Writers and boxers stand their
ground and try their level best to win by a knock out. But it has always been
easier to identify who wins a boxing match. With fiction, things aren’t so easy.
Writers expose our inner most secrets. Readers stagger against the emotional
ropes when realize what they believe as reality is little more than a tissue of
selfishness, deception, hypocrisy, or irrationality.
Think of Ralph Ellison’s Invisible
Man or Harper Lee’s To Kill
a Mockingbird or George Orwell’s Nineteen Eight-Four. The full power of the state is
often complicit in the delusion manufacturing and distribution machinery that
converts injustice and unfairness into its opposite. Thus books are banned,
writers jailed, exiled or murdered. Schools become indoctrination centers.
Teachers become the agents of official truth. A serious writer, like a boxer,
must be able to take a punch, too. Most of the writers I know can.
But maybe many people don’t want to
read that kind of book. Or that kind of writer doesn’t entertain and only
disturbs them, making you question what they believe to be the proper ordering
of your life and community. Upsetting a person’s myths about a nationality,
religion, drugs, war, or the environment is lighting a short fuse.
There are loads of pleasant
diversions. The Internet has opened a new place to hang out, dragging us into a
fog, and permanently distracting our attention so that we are no longer able to
focus on the kind of issues that have concerned writers for the last 500 years.
Maybe that time is coming not to an end. Have we entered a phase transition to
another state of consciousness? Or have our concerns about the human condition
been lost somewhere as we endlessly try to absorb bits and pieces from mountains
of data, information, opinions, and rants. We may have become so distracted that
we’ve reached a point where (1) we no longer pay attention to what is going on
around us or (2) we are aware of what is happening but we’ve lost our capacity
to care, feel empathy or (3) we retreat into a world of satire and irony.
There is another possibility. We
know that we have been conned by a system that is now broken and rather than
face that prospect we flee into the maze of images and words that scream
hundreds of messages at one time through our computer screen. We feel powerless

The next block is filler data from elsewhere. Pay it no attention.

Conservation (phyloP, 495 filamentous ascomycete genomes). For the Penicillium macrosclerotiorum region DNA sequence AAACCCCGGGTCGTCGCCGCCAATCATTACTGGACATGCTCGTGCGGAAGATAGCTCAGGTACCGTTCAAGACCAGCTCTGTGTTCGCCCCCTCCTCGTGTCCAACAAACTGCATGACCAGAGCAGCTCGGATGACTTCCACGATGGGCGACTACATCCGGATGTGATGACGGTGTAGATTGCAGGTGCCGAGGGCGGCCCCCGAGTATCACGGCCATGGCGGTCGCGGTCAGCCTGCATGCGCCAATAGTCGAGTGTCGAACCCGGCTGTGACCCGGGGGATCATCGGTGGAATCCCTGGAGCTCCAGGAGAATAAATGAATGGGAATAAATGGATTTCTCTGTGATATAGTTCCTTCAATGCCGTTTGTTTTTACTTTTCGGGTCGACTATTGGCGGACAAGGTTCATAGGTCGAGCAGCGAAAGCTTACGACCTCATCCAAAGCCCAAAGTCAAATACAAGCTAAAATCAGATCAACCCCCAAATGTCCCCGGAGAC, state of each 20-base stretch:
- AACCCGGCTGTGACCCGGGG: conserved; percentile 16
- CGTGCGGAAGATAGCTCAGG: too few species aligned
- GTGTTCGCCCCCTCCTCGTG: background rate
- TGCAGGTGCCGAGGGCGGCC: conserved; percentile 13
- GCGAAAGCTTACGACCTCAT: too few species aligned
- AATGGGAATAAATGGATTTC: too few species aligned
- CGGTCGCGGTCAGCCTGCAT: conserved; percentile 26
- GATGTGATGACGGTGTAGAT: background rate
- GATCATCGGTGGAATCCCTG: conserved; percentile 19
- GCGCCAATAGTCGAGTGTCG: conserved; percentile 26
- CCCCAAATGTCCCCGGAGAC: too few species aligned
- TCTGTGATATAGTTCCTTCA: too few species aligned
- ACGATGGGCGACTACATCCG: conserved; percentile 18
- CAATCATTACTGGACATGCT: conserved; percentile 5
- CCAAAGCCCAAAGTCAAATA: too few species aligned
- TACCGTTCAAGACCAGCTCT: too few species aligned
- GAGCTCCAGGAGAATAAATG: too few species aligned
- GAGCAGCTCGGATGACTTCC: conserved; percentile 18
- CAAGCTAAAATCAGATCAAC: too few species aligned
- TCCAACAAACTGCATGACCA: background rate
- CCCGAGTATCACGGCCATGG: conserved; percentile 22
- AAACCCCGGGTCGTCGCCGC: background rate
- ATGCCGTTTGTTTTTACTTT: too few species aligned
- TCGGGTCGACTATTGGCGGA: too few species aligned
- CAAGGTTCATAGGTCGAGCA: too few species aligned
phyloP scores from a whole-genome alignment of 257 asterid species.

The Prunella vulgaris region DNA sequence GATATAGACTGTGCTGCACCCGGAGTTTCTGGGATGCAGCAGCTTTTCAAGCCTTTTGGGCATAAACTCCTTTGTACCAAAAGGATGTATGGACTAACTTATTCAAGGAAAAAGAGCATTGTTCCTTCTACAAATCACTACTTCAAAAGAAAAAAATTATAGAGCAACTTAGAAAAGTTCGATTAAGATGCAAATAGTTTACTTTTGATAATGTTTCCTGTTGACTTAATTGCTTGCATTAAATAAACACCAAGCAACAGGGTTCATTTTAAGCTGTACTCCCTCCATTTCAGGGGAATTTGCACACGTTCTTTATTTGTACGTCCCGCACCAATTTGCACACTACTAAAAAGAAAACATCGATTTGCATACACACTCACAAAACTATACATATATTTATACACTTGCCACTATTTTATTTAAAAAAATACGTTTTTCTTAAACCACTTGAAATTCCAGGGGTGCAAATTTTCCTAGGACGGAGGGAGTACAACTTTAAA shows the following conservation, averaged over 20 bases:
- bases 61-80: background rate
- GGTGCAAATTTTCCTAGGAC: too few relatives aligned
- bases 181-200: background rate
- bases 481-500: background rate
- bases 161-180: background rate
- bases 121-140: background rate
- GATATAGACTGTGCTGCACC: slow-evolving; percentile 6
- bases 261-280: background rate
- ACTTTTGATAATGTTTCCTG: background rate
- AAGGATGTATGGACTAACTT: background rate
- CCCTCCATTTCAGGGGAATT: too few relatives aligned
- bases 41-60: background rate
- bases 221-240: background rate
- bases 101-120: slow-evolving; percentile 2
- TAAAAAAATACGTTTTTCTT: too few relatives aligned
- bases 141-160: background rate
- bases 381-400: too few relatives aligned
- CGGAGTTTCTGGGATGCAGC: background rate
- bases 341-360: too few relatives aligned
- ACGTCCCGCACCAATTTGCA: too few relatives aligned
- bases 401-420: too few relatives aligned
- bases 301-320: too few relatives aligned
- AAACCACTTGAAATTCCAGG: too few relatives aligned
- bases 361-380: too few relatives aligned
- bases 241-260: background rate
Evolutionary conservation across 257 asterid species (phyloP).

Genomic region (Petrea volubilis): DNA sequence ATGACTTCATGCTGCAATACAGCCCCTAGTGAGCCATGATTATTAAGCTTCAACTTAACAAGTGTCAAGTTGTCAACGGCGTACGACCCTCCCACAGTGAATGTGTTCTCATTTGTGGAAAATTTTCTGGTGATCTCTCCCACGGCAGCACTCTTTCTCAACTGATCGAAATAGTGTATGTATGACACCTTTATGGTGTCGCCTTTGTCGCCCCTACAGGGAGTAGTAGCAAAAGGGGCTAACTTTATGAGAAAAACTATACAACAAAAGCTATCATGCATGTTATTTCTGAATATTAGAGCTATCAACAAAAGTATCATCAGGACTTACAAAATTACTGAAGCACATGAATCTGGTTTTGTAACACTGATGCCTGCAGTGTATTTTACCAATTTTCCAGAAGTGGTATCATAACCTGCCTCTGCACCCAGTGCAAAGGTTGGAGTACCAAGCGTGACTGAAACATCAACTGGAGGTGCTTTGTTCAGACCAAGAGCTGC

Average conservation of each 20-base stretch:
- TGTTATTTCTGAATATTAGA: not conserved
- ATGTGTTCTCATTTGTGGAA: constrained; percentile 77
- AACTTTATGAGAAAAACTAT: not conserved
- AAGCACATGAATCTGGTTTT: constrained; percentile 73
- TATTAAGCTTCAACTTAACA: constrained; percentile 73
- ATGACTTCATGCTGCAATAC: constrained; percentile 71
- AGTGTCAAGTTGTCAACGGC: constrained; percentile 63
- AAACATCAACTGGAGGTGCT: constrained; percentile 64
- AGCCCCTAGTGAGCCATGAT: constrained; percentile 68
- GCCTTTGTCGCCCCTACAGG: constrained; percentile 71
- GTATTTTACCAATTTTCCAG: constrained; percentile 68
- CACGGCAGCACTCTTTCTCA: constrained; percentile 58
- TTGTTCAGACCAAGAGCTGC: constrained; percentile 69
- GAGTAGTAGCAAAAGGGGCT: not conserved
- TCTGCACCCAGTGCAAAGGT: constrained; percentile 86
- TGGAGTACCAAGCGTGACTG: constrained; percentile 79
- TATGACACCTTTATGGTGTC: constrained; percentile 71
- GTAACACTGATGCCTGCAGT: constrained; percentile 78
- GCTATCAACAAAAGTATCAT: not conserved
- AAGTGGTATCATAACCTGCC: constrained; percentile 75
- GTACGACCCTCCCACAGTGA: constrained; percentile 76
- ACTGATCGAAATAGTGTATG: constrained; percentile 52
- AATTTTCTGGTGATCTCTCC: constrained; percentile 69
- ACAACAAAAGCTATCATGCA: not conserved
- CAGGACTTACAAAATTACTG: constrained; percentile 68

to do anything about it. In that case why invest the time in a book that
promises us what we have come to believe is impossible. We keep guessing which
of the three shells has the coin underneath even though we know the game is
Without the hope of social and
political change the fall back position is to seek diversion from the
contradictions, the messiness of life. One way to read around the larger issues
is to indulge in the equivalent of playing literary solitaire.
In other words, lose oneself in
‘Diversionary’ fiction. This kind of book isn’t even sparing (forget about
boxing). The purpose of this kind of fiction is to reassure the reader that his
or her cherished delusions can be reconciled. Looking at the kind of fiction
makes the bestseller list, there is little question what the marketplace verdict
is when it comes to buying books. Only a small number of readers want to get
into the ring with someone like Orwell. He will leave you bloodied.
Orwell’s characters struggle
against much larger problems—where everyone gets dirty, no one walks away
without injury, and the safe ground is always giving way. That’s the secret
world uncovered in the best kind of fiction. It’s not a division between fantasy
and realism (Pullman creates a fantasy world) but the author’s intention to tell
secrets in that world undermine our ability to keep believing in the delusions
in our own world. Diversionary Fiction dishes up comic strip characters who
occupy secret worlds in a fantasy universe disconnected from our own reality..
A tip to Sarah Wienman for a
pointer to Rich Cohen article in the Los Angeles Times wrote:
“A writer should be judged by how
honest and brutal he will be: by the quality of the secrets he tells, as well as
by the panache with which he tells them. It's what Czeslaw Milosz meant when he
said, ‘When a writer is born into a family, that family is finished.’”
In Britain, though, the courts
through libel and defamation laws do their level best to take the hard punch out
of books. Here’s a good explanation on how the British law on libel by shifting
the burden of proof places any writer in the ring with the desire to back pedal,
think hard before throwing a punch, and hope that somehow winning on points will
be as highly regarded as a knockout.
“Critics of British defamation law
say it chills free speech in several ways. Defendants have to prove that their
published allegations were true, unlike in the United States, where plaintiffs
must demonstrate that an author or publisher disseminated false information —
and in cases brought by prominent figures, that this was done with serious
doubts as to the truth of the reporting.”
The Americans are seeking to
put an end to this nonsense by passing legislation barring the enforcement of
such judgments against American publishers and writers.